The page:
Jill is a nurse and social scientist and her research focuses on supporting staff to care well for patients. Jill qualified as a Registered nurse at Addenbrookes in Cambridge and studied History at UCL, before undertaking her Masters in Nursing at King's College London and completing her PhD at the University of Southampton. She completed her PGCE at the London School of Hygiene and Tropical Medicine in 2007. Jill was deputy Director (2007-2010) and Director (2011-2014) of the Policy Research Programme's National Nursing Research Unit at King's College London.
Jill was awarded an OBE in June 2014 for services to nursing and healthcare. In 2013 she was in the Health Services Journal ‘Top 100 leaders’ and was also included on Health Service Journal’s inaugural list of Most Inspirational Women in Healthcare the same year.
Jill is passionate about creating positive practice environments for NHS staff and supporting staff in the work they do caring for patients and her programme of research has highlighted the links between staff experiences of work and patient experiences of care- https://www.journalslibrary.nihr.ac.uk/programmes/hsdr/081819213/#/ This was one of the first studies to demonstrate relationships between staff wellbeing and patient experience at the team and individual level demonstrating that staff wellbeing is an important antecedent of patient care performance.
Jill's doctoral work examined what supported and what prevented newly qualified nurses implementing their ideals and values in practice, highlighting how ideals and values of new nursing students can become compromised and crushed in poor work environments. She also recently completed the first national evaluation of Schwartz Centre Rounds in the UK: “A Longitudinal National Evaluation of Schwartz Centre Rounds®: an intervention to enhance compassion in relationships between staff and patients through providing support for staff and promoting their wellbeing” [https://www.journalslibrary.nihr.ac.uk/programmes/hsdr/130749/#/] she has developed a short film from this work: Understanding Schwartz Rounds: Findings from a National Evaluation https://www.youtube.com/watch?v=C34ygCIdjCo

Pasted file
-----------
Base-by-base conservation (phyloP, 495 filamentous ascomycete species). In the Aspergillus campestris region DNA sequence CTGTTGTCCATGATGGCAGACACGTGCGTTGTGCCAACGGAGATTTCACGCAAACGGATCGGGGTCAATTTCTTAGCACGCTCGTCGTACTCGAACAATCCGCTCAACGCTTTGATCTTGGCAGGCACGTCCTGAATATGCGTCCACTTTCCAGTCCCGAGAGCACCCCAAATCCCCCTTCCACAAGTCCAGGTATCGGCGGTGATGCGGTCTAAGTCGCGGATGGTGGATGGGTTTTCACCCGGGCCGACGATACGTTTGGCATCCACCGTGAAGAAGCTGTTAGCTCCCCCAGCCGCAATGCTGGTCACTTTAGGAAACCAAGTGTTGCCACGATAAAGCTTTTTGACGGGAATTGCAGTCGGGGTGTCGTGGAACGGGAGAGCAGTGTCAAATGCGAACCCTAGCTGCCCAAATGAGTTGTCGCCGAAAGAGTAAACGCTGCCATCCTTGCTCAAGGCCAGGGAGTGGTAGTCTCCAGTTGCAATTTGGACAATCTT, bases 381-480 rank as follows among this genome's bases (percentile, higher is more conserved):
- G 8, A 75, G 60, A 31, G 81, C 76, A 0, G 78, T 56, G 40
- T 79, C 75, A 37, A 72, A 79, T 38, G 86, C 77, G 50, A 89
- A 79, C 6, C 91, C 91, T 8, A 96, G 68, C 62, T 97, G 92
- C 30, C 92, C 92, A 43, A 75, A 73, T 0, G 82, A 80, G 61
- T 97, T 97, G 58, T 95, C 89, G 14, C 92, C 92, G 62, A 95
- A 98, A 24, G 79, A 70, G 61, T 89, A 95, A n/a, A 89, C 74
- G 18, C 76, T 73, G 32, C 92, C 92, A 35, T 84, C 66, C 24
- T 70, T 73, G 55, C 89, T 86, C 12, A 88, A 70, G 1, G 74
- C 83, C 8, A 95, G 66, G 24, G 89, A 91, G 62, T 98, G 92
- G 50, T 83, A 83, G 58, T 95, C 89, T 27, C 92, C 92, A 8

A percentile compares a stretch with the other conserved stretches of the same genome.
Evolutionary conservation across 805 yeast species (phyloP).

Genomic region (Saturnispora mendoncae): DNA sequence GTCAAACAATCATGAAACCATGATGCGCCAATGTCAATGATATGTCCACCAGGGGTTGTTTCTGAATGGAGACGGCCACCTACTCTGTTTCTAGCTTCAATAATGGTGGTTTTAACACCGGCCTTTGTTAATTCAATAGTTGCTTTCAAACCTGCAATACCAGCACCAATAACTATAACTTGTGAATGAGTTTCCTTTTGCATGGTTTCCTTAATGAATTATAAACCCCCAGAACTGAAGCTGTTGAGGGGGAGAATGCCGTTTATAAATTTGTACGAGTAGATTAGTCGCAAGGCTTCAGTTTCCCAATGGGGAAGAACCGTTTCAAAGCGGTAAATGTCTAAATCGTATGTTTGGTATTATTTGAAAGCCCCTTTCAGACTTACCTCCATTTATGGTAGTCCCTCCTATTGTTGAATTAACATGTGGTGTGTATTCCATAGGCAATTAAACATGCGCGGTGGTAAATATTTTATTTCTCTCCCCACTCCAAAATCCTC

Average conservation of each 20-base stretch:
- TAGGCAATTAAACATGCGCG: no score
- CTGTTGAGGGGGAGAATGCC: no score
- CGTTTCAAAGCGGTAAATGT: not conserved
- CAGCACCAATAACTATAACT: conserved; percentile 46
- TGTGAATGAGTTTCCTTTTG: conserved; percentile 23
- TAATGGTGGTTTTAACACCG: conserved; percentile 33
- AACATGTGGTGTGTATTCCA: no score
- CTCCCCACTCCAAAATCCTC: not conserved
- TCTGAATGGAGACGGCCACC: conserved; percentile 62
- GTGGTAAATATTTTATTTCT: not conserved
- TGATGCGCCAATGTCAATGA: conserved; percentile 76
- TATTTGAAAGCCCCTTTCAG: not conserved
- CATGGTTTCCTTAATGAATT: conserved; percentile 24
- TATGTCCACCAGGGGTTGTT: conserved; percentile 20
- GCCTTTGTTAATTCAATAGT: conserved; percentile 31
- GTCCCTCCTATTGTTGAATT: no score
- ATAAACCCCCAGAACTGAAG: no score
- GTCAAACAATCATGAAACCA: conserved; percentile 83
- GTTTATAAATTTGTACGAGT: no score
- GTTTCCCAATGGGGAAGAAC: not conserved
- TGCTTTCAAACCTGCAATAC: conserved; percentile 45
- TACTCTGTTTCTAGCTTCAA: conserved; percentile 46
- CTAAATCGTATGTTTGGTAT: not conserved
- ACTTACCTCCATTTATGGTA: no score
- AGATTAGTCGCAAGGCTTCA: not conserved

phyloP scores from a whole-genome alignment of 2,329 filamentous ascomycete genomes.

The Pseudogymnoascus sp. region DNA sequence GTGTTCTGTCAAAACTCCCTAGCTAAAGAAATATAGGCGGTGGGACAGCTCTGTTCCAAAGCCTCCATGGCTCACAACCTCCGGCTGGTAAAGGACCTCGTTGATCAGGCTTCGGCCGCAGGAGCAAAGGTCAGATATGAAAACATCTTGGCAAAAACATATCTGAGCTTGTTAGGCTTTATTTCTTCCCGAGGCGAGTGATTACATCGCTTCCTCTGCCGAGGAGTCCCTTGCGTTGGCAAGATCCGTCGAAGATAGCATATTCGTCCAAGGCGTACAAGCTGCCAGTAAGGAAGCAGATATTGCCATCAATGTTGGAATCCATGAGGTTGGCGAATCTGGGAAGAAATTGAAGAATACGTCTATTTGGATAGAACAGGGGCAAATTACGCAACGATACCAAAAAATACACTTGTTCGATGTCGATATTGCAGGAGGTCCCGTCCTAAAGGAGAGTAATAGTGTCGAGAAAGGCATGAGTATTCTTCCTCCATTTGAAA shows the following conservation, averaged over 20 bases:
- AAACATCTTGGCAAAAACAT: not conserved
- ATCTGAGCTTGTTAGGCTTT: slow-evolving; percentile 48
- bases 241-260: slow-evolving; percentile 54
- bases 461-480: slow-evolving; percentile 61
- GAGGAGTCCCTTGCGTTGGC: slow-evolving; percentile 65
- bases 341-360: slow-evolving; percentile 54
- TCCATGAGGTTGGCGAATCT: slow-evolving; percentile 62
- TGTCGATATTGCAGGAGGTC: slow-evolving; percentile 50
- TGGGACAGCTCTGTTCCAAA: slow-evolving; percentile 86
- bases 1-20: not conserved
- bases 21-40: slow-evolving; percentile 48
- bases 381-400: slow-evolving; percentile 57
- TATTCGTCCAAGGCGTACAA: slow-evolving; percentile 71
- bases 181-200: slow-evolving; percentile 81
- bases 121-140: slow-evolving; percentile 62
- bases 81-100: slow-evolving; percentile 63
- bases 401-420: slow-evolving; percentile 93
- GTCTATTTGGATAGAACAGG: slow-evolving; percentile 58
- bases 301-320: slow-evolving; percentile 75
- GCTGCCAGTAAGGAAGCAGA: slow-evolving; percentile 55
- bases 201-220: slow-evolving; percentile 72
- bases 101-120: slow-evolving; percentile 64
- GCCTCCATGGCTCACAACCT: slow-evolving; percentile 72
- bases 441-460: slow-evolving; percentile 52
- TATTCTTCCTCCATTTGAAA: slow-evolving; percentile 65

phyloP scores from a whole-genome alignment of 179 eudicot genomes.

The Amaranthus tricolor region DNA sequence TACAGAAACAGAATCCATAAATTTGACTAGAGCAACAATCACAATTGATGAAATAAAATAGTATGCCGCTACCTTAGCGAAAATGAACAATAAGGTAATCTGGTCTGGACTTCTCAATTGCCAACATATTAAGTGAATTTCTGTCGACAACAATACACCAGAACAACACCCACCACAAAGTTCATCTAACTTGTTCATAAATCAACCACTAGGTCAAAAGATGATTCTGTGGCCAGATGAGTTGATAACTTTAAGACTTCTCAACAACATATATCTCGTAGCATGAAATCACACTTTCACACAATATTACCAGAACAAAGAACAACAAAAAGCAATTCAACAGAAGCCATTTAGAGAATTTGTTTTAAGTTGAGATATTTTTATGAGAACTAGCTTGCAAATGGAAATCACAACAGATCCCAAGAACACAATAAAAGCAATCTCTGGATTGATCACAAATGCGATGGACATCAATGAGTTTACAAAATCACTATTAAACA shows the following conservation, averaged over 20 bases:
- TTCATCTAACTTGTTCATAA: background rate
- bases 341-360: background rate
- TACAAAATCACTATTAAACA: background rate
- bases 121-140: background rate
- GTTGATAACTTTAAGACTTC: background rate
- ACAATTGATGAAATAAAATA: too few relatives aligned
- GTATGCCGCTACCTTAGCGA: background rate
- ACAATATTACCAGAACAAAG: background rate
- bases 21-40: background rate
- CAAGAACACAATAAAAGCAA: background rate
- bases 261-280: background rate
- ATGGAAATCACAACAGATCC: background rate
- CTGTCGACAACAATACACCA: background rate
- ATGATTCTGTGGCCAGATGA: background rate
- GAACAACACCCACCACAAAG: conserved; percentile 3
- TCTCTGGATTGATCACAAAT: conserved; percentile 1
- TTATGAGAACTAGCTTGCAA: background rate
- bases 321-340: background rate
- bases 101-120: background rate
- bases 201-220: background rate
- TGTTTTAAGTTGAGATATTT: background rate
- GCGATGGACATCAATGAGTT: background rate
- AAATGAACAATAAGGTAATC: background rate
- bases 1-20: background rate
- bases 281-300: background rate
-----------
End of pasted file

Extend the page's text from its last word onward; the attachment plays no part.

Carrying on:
Other recent studies include an evaluation of patient and staff experiences and safety outcomes of a move to 100% single hospital bedrooms. [https://www.journalslibrary.nihr.ac.uk/programmes/hsdr/10101342/#/] and interventions to support healthcare staff including Schwartz Center Rounds and to improve relational care for older people in hospital [https://www.journalslibrary.nihr.ac.uk/programmes/hsdr/1212910/#/] The single room evaluation work is now being replicated in Australia; Holland and Denmark.
Current studies include the Impact of Covid on Nurses (ICON) (Burdett Trust; Florence Nightingale Foundation and the Colt Trust) and NIHR studies:
Care Under Pressure 2: Caring for the Carers a realist review of interventions to minimise the incidence of mental ill-health in nurses, midwives and paramedics: www.journalslibrary.nihr.ac.uk/programmes/hsdr/NIHR129528/#/ and
Strategies to address unprofessional behaviours among staff in acute healthcare settings: a realist review: www.journalslibrary.nihr.ac.uk/programmes/hsdr/NIHR131606/#/
I received my PhD from the University of Surrey in 2001 and worked as a post-doctoral researcher at King's College London for 9 years, initially in Public Health Sciences and then in the Florence Nightingale School of Nursing and Midwifery.
Since leaving Kings' I worked for NHS Evidence (previously part of the National Institute for Health and Care Excellence) conducting rapid online reviews.
I joined The University of Surrey again in 2010, working as a Research Fellow in the Department of Health Care Management and Policy. At this time I undertook a large scale systematic review investigating patients access to their electronic medical records and online services in primary care.